I listened from the other side. I was a magazine editor for years. I rewrote and reworked my writer’s stories in every issue. One guy wanted to go over every single edit, including grammatical ones. He didn’t last long. Most of the other writers just accepted my work, and they were the ones I hired over and over.
So when do you shut up and when do you say something, when an editor changes your piece in ways that make you crazy? From an editor’s standpoint, I have five suggestions:
1. Analyze the changes. Most edits are tweaks to tighten and enliven the piece, improve clarity, or to better reflect the voice of the publication. You might not like them, but you can live with them. Learn from the edits so you can do a better job next time.
2. Pick your battles. If an editor changed the meaning or emphasis of your work, or inserted inaccurate material, you have a case.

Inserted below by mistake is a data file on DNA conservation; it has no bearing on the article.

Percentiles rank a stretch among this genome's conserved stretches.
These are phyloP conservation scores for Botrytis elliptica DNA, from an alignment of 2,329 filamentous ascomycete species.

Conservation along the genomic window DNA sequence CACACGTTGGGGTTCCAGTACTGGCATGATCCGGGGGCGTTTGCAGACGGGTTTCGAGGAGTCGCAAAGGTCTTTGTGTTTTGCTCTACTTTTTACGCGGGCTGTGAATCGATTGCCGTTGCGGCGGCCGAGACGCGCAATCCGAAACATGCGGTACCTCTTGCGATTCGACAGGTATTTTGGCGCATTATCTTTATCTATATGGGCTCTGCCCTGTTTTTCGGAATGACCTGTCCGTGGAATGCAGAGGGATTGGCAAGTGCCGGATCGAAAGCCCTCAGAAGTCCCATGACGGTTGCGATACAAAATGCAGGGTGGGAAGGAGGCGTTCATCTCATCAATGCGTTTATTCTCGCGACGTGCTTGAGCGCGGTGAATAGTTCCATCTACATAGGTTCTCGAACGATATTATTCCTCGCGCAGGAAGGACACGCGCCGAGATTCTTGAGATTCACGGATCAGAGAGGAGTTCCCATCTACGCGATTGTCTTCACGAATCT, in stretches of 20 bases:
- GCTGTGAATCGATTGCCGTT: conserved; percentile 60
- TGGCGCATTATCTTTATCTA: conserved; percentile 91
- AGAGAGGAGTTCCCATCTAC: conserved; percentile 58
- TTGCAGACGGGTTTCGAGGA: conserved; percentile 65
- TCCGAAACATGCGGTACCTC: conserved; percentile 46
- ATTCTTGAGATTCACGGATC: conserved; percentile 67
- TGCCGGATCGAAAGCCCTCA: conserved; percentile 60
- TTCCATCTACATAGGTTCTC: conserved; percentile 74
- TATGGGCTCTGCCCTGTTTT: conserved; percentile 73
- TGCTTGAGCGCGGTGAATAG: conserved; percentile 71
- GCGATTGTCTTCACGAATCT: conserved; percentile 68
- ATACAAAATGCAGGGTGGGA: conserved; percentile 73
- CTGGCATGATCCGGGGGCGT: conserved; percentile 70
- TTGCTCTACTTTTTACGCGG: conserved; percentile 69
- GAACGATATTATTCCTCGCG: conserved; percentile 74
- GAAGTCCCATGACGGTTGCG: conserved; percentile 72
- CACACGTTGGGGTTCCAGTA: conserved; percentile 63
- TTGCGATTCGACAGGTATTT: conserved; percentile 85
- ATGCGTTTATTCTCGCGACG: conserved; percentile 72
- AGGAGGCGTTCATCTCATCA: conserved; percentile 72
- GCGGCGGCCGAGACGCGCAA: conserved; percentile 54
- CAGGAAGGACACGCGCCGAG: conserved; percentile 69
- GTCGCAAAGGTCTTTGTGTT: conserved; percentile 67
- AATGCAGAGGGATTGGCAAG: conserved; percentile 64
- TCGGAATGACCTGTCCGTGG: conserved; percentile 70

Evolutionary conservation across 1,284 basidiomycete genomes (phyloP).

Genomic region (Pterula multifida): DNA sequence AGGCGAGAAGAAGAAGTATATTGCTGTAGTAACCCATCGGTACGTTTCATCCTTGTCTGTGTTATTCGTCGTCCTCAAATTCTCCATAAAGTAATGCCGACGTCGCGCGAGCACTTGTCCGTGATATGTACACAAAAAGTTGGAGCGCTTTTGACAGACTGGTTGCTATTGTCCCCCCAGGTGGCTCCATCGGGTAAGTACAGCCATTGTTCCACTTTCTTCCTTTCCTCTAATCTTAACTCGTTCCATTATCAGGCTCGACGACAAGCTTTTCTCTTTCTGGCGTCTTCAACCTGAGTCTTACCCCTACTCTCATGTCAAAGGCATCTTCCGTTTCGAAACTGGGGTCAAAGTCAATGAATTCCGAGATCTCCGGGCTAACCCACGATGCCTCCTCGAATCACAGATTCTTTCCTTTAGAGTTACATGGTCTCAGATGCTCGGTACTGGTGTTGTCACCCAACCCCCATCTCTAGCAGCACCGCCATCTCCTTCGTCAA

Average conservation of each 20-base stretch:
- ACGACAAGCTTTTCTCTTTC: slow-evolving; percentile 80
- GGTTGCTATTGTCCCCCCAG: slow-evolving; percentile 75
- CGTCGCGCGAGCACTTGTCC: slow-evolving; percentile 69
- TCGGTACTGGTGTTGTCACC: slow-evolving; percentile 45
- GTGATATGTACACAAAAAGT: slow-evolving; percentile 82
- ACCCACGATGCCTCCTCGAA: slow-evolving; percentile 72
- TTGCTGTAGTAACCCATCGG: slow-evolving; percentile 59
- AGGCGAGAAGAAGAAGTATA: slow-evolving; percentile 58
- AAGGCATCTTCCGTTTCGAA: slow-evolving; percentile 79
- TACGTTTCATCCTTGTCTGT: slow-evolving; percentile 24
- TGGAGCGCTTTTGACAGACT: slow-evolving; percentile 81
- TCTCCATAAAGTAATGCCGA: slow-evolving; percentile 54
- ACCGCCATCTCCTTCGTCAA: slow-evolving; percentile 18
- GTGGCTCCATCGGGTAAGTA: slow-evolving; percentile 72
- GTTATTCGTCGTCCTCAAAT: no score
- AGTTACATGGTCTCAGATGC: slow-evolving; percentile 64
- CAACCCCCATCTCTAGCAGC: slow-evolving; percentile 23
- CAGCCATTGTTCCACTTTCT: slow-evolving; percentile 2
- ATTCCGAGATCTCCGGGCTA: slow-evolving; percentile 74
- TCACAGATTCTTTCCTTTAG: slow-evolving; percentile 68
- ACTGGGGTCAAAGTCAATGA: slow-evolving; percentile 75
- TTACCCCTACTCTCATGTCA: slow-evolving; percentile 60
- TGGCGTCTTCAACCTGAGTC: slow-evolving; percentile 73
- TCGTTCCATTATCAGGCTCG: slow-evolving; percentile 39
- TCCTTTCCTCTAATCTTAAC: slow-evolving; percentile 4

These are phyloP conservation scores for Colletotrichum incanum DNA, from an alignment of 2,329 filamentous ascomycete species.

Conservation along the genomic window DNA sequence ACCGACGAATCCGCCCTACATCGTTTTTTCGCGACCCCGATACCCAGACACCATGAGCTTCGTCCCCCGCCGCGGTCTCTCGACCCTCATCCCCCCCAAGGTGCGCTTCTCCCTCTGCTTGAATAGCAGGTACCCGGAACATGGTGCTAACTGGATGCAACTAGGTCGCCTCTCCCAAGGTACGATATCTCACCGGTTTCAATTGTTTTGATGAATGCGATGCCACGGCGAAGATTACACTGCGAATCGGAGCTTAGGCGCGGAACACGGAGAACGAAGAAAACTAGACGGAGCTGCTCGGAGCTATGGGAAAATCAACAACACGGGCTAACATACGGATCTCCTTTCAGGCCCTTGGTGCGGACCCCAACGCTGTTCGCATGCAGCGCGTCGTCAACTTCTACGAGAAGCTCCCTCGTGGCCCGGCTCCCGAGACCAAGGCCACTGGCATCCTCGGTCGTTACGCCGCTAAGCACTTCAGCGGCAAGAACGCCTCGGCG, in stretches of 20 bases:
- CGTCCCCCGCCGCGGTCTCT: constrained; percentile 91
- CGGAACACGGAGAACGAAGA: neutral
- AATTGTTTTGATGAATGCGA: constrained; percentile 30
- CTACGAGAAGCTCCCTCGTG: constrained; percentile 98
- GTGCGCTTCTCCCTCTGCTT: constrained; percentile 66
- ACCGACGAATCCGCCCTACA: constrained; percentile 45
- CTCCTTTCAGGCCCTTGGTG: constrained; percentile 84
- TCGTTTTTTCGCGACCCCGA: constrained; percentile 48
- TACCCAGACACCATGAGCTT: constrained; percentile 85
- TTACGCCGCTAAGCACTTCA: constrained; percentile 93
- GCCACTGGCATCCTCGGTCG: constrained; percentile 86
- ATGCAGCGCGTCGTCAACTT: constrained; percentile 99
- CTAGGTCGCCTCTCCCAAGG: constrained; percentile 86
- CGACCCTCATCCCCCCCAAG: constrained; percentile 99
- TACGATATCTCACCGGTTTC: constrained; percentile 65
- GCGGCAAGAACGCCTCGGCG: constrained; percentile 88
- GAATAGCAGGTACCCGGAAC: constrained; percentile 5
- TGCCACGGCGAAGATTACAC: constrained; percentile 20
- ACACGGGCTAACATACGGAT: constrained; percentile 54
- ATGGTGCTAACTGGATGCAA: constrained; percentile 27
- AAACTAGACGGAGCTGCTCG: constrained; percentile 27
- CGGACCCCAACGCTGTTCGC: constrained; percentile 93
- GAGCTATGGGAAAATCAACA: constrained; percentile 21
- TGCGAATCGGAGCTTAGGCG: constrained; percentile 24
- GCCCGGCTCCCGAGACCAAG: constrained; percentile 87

3. Be polite and thorough. In an email, make a clear argument with up to three points of disagreement. Don’t call and don’t make accusations. If you write down how you would like the sentences rephrased, it’s easier to cut and paste.
4. Accept change graciously whenever possible, and move on. This guy did not, which is what inspired me to write this post. Obviously, he had a point and an axe to grind. Don’t blast your story all over social media unless you want editors everywhere to wonder if you will be difficult.
5. Decide whether to keep writing for the editor. The freelancer I coached decided not to pitch more stories, because she felt resentful. That’s the right decision, because her attitude would come through. I have had disagreements with editors as a freelancer too, but we worked them out and continued working together. I’m not saying I’m right — maybe I just have a higher tolerance for changes, having been on the other side.